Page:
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You can’t blame filmmakers for imagining a Led Zeppelin song on their project’s soundtrack. When your hero enters the room for a final showdown, why not have “Kashmir” backing them? And why not use “Babe, I’m Gonna Leave You” to help tell your tragic love story?

It sounds great, but that doesn’t mean you can get Zeppelin on the soundtrack. For decades, it was next to impossible for film and TV productions to license Zep songs. (The Sopranos was a rare exception.) But the band has been more willing to cooperate with producers in recent years.

That’s how David O. Russell got “What Is and What Should Never Be” in Silver Linings Playbook (2012). Though Russell said the band made him work for it, the director eventually got the track in his film.

That same year, Ben Affleck found himself on the hunt for a Led Zeppelin song in his own Oscar-nominated film: Argo. In Affleck’s case, Zep didn’t just want a steep price; the band also wanted him to change a shot in the film.

Ben Affleck wanted an all-time Led Zeppelin classic in ‘Argo’

Ben Affleck promoting 'Argo'
Ben Affleck does a Q&A after the screening of “Argo” in 2012. | Vivien Killilea/WireImage

In a 2012 L.A. Times article, Affleck recalled his quest to use a Led Zeppelin song in Argo. Affleck said he was looking for a song that would play during the hostages’ final night in Tehran prior to their escape attempt. He had already shot a scene in which you see a character drop the needle on a record.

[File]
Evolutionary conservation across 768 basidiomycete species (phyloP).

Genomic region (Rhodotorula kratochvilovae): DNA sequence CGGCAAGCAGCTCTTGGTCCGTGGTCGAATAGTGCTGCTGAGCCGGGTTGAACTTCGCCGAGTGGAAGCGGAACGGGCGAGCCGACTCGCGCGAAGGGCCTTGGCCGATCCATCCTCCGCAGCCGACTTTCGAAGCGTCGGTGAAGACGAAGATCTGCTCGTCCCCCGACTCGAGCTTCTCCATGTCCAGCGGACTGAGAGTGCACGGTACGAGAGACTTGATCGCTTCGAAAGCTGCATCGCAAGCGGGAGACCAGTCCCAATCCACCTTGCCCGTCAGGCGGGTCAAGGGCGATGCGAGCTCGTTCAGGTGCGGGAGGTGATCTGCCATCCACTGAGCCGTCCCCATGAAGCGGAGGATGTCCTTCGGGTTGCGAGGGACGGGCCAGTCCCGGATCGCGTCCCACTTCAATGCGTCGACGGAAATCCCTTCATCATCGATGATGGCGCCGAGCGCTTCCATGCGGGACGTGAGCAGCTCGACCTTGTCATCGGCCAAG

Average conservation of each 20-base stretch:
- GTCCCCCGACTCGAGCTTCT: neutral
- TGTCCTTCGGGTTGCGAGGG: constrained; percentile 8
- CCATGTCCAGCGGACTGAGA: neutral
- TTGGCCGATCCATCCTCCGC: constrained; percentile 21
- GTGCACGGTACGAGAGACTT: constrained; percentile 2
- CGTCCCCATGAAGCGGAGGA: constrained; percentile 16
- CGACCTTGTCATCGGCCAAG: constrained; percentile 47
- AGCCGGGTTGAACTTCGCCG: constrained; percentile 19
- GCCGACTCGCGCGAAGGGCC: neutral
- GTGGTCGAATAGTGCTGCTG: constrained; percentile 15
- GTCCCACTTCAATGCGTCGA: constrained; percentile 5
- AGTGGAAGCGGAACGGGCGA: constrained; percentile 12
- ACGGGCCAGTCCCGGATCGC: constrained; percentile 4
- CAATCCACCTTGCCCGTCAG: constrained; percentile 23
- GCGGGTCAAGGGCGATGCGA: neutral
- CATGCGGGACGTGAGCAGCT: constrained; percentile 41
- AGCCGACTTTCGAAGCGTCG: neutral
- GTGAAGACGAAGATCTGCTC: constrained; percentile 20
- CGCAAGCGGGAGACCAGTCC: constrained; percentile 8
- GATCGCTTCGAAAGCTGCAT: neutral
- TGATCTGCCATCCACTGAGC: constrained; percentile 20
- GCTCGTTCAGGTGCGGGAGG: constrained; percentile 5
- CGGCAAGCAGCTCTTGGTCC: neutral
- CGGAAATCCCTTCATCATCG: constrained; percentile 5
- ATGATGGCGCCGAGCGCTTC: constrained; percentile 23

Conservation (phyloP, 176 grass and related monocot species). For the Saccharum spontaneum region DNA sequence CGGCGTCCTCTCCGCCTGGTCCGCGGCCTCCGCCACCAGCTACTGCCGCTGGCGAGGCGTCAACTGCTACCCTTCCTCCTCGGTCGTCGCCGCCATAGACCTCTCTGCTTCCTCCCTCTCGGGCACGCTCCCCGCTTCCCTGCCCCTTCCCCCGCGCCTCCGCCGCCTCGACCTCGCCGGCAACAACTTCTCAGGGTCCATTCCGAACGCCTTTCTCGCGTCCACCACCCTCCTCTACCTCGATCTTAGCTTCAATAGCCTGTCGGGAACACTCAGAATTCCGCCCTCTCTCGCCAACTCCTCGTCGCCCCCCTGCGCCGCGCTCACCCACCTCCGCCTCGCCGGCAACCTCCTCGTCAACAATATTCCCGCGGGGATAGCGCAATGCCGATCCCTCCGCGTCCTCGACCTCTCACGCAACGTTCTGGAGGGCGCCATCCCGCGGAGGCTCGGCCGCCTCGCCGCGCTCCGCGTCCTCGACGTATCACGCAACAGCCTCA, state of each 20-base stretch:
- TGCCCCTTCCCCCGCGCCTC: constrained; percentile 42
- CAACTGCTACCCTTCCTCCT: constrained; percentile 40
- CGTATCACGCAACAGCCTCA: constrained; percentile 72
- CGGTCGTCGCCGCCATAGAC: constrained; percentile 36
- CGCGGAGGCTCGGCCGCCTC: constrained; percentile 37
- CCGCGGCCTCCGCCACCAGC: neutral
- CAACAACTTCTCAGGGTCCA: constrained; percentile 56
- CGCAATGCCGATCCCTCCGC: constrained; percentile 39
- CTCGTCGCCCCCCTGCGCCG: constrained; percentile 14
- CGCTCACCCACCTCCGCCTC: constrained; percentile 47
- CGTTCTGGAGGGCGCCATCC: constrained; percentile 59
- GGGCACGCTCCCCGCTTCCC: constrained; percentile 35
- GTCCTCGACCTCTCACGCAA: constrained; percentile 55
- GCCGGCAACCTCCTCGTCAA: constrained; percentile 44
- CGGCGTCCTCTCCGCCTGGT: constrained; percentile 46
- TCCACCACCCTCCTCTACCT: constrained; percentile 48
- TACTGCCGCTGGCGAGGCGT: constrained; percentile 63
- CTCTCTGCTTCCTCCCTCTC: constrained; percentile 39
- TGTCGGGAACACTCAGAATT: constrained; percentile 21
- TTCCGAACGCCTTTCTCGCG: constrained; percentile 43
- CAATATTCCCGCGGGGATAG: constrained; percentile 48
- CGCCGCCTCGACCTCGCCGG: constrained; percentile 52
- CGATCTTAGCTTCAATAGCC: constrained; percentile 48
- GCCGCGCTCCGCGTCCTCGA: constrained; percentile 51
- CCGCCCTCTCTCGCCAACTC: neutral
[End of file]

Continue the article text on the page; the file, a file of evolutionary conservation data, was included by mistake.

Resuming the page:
Though he considered “Hotel California” by The Eagles and Zeppelin’s “Kashmir” to play at that moment, Affleck eventually set his sights on “When the Levee Breaks,” the psychedelic blues that closes out Led Zeppelin IV (1971).

Fifty years after its recording, “Levee” ranks as one of the band’s finest works. It begins with the most epic drumbeat in rock history, performed by the masterful John Bonham. From there, the harmonica of Robert Plant and fretwork of Jimmy Page and John Paul Jones fill out the swampy, haunting sound.

“It’s got an ominous feeling, but it’s celebratory in a sense as well,” Affleck told the Times. “Zeppelin, to me, is the greatest rock ‘n’ roll band.” He knew he wanted “When the Levee Breaks,” and the surviving members of Zeppelin (most likely Page) agreed — with one change to the movie.

Led Zeppelin had Affleck rework the scene so the needle dropped on the correct spot of ‘Led Zeppelin IV’

Led Zeppelin at film premiere
Jimmy Page and Robert Plant of Led Zeppelin attend a Swan Song party in Los Angeles. | Brad Elterman/FilmMagic

Robert Plant’s Instrumental Work on Led Zeppelin Albums Continues To Be Underrated

“When the Levee Breaks” is the closer on one of rock’s greatest records. And that became an issue during the negotiations for Affleck to use the track in Argo. In the shot he’d filmed, the character drops the needle at the beginning of the record’s side (i.e., on the first song).

That didn’t work for Led Zeppelin, so they asked Affleck to change the shot so the needle goes where “When the Levee Breaks” would start on the vinyl. What could Affleck say? Apparently, he simply said yes.

“So not only did we have to pay for the song; we had to pay for an effects shot,” Affleck told the Times. “You have to appreciate their attention to detail.” Indeed, attention to detail is what made Zep albums (all of which Page produced) the stuff filmmakers want to use a half-century later.